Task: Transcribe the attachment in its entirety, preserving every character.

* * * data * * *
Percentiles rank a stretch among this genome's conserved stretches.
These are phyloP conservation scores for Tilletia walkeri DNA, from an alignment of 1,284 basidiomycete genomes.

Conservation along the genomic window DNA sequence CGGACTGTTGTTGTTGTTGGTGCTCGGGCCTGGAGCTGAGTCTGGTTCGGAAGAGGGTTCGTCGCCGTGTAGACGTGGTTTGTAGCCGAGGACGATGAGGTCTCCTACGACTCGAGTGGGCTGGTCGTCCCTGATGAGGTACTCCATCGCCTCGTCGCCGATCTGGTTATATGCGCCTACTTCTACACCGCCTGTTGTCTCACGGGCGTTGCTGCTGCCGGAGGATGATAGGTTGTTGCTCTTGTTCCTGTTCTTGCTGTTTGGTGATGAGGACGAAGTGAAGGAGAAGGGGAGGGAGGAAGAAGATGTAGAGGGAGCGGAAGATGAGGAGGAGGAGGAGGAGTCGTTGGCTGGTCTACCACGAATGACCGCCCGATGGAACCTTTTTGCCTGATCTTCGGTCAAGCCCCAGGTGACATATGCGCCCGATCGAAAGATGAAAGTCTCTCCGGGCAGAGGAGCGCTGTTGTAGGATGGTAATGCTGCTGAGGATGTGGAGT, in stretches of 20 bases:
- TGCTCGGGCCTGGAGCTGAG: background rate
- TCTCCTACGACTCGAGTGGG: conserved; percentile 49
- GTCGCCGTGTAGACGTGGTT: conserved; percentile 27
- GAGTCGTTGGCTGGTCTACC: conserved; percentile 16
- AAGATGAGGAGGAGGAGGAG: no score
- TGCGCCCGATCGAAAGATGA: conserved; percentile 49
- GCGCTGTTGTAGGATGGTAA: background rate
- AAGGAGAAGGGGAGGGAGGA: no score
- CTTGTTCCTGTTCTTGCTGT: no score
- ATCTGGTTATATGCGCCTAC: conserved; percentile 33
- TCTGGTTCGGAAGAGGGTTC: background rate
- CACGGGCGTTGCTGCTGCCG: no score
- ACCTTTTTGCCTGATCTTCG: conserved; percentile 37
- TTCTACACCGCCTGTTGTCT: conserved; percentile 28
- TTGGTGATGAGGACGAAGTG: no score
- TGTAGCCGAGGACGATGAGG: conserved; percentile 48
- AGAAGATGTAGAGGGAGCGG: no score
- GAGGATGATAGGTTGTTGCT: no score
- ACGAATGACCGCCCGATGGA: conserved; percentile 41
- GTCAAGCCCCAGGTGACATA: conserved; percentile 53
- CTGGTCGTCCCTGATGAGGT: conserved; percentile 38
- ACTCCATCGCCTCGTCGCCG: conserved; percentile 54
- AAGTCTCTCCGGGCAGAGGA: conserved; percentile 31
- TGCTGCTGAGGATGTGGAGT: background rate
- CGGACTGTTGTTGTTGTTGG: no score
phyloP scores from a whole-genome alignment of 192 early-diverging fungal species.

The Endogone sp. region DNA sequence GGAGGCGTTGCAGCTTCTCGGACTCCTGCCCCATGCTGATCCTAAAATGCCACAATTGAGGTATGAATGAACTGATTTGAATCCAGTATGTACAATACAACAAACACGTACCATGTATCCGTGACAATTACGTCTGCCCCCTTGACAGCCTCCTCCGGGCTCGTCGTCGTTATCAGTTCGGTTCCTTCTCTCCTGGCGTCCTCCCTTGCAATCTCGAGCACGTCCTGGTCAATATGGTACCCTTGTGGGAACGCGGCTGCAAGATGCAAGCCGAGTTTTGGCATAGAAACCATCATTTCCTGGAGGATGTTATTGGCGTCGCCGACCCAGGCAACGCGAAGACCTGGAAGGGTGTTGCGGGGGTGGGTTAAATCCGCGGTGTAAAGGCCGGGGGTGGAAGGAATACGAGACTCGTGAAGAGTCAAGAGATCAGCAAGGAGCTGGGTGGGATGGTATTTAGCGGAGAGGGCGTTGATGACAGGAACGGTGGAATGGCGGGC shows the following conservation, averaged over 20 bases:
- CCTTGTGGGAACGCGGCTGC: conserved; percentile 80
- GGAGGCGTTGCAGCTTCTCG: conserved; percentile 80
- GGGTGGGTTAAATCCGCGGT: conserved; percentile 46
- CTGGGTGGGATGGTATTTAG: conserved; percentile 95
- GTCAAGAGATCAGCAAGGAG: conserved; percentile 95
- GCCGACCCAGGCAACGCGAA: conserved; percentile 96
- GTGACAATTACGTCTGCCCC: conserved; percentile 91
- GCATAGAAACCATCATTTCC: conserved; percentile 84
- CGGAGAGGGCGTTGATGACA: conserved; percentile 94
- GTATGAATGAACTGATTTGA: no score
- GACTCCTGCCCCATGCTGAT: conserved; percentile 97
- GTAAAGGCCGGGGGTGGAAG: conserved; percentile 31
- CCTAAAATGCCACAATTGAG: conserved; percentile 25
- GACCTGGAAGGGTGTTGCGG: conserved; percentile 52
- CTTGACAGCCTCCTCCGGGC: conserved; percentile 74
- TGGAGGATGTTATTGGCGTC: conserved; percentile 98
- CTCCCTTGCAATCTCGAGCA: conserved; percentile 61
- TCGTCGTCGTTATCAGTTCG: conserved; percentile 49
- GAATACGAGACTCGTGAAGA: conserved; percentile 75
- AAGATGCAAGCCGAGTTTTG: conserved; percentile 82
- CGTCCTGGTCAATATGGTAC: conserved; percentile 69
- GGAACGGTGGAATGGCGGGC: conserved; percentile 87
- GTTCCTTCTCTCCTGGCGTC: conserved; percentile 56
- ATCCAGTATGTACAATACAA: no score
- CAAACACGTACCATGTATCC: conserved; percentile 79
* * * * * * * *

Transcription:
Percentiles rank a stretch among this genome's conserved stretches.
These are phyloP conservation scores for Tilletia walkeri DNA, from an alignment of 1,284 basidiomycete genomes.

Conservation along the genomic window DNA sequence CGGACTGTTGTTGTTGTTGGTGCTCGGGCCTGGAGCTGAGTCTGGTTCGGAAGAGGGTTCGTCGCCGTGTAGACGTGGTTTGTAGCCGAGGACGATGAGGTCTCCTACGACTCGAGTGGGCTGGTCGTCCCTGATGAGGTACTCCATCGCCTCGTCGCCGATCTGGTTATATGCGCCTACTTCTACACCGCCTGTTGTCTCACGGGCGTTGCTGCTGCCGGAGGATGATAGGTTGTTGCTCTTGTTCCTGTTCTTGCTGTTTGGTGATGAGGACGAAGTGAAGGAGAAGGGGAGGGAGGAAGAAGATGTAGAGGGAGCGGAAGATGAGGAGGAGGAGGAGGAGTCGTTGGCTGGTCTACCACGAATGACCGCCCGATGGAACCTTTTTGCCTGATCTTCGGTCAAGCCCCAGGTGACATATGCGCCCGATCGAAAGATGAAAGTCTCTCCGGGCAGAGGAGCGCTGTTGTAGGATGGTAATGCTGCTGAGGATGTGGAGT, in stretches of 20 bases:
- TGCTCGGGCCTGGAGCTGAG: background rate
- TCTCCTACGACTCGAGTGGG: conserved; percentile 49
- GTCGCCGTGTAGACGTGGTT: conserved; percentile 27
- GAGTCGTTGGCTGGTCTACC: conserved; percentile 16
- AAGATGAGGAGGAGGAGGAG: no score
- TGCGCCCGATCGAAAGATGA: conserved; percentile 49
- GCGCTGTTGTAGGATGGTAA: background rate
- AAGGAGAAGGGGAGGGAGGA: no score
- CTTGTTCCTGTTCTTGCTGT: no score
- ATCTGGTTATATGCGCCTAC: conserved; percentile 33
- TCTGGTTCGGAAGAGGGTTC: background rate
- CACGGGCGTTGCTGCTGCCG: no score
- ACCTTTTTGCCTGATCTTCG: conserved; percentile 37
- TTCTACACCGCCTGTTGTCT: conserved; percentile 28
- TTGGTGATGAGGACGAAGTG: no score
- TGTAGCCGAGGACGATGAGG: conserved; percentile 48
- AGAAGATGTAGAGGGAGCGG: no score
- GAGGATGATAGGTTGTTGCT: no score
- ACGAATGACCGCCCGATGGA: conserved; percentile 41
- GTCAAGCCCCAGGTGACATA: conserved; percentile 53
- CTGGTCGTCCCTGATGAGGT: conserved; percentile 38
- ACTCCATCGCCTCGTCGCCG: conserved; percentile 54
- AAGTCTCTCCGGGCAGAGGA: conserved; percentile 31
- TGCTGCTGAGGATGTGGAGT: background rate
- CGGACTGTTGTTGTTGTTGG: no score
phyloP scores from a whole-genome alignment of 192 early-diverging fungal species.

The Endogone sp. region DNA sequence GGAGGCGTTGCAGCTTCTCGGACTCCTGCCCCATGCTGATCCTAAAATGCCACAATTGAGGTATGAATGAACTGATTTGAATCCAGTATGTACAATACAACAAACACGTACCATGTATCCGTGACAATTACGTCTGCCCCCTTGACAGCCTCCTCCGGGCTCGTCGTCGTTATCAGTTCGGTTCCTTCTCTCCTGGCGTCCTCCCTTGCAATCTCGAGCACGTCCTGGTCAATATGGTACCCTTGTGGGAACGCGGCTGCAAGATGCAAGCCGAGTTTTGGCATAGAAACCATCATTTCCTGGAGGATGTTATTGGCGTCGCCGACCCAGGCAACGCGAAGACCTGGAAGGGTGTTGCGGGGGTGGGTTAAATCCGCGGTGTAAAGGCCGGGGGTGGAAGGAATACGAGACTCGTGAAGAGTCAAGAGATCAGCAAGGAGCTGGGTGGGATGGTATTTAGCGGAGAGGGCGTTGATGACAGGAACGGTGGAATGGCGGGC shows the following conservation, averaged over 20 bases:
- CCTTGTGGGAACGCGGCTGC: conserved; percentile 80
- GGAGGCGTTGCAGCTTCTCG: conserved; percentile 80
- GGGTGGGTTAAATCCGCGGT: conserved; percentile 46
- CTGGGTGGGATGGTATTTAG: conserved; percentile 95
- GTCAAGAGATCAGCAAGGAG: conserved; percentile 95
- GCCGACCCAGGCAACGCGAA: conserved; percentile 96
- GTGACAATTACGTCTGCCCC: conserved; percentile 91
- GCATAGAAACCATCATTTCC: conserved; percentile 84
- CGGAGAGGGCGTTGATGACA: conserved; percentile 94
- GTATGAATGAACTGATTTGA: no score
- GACTCCTGCCCCATGCTGAT: conserved; percentile 97
- GTAAAGGCCGGGGGTGGAAG: conserved; percentile 31
- CCTAAAATGCCACAATTGAG: conserved; percentile 25
- GACCTGGAAGGGTGTTGCGG: conserved; percentile 52
- CTTGACAGCCTCCTCCGGGC: conserved; percentile 74
- TGGAGGATGTTATTGGCGTC: conserved; percentile 98
- CTCCCTTGCAATCTCGAGCA: conserved; percentile 61
- TCGTCGTCGTTATCAGTTCG: conserved; percentile 49
- GAATACGAGACTCGTGAAGA: conserved; percentile 75
- AAGATGCAAGCCGAGTTTTG: conserved; percentile 82
- CGTCCTGGTCAATATGGTAC: conserved; percentile 69
- GGAACGGTGGAATGGCGGGC: conserved; percentile 87
- GTTCCTTCTCTCCTGGCGTC: conserved; percentile 56
- ATCCAGTATGTACAATACAA: no score
- CAAACACGTACCATGTATCC: conserved; percentile 79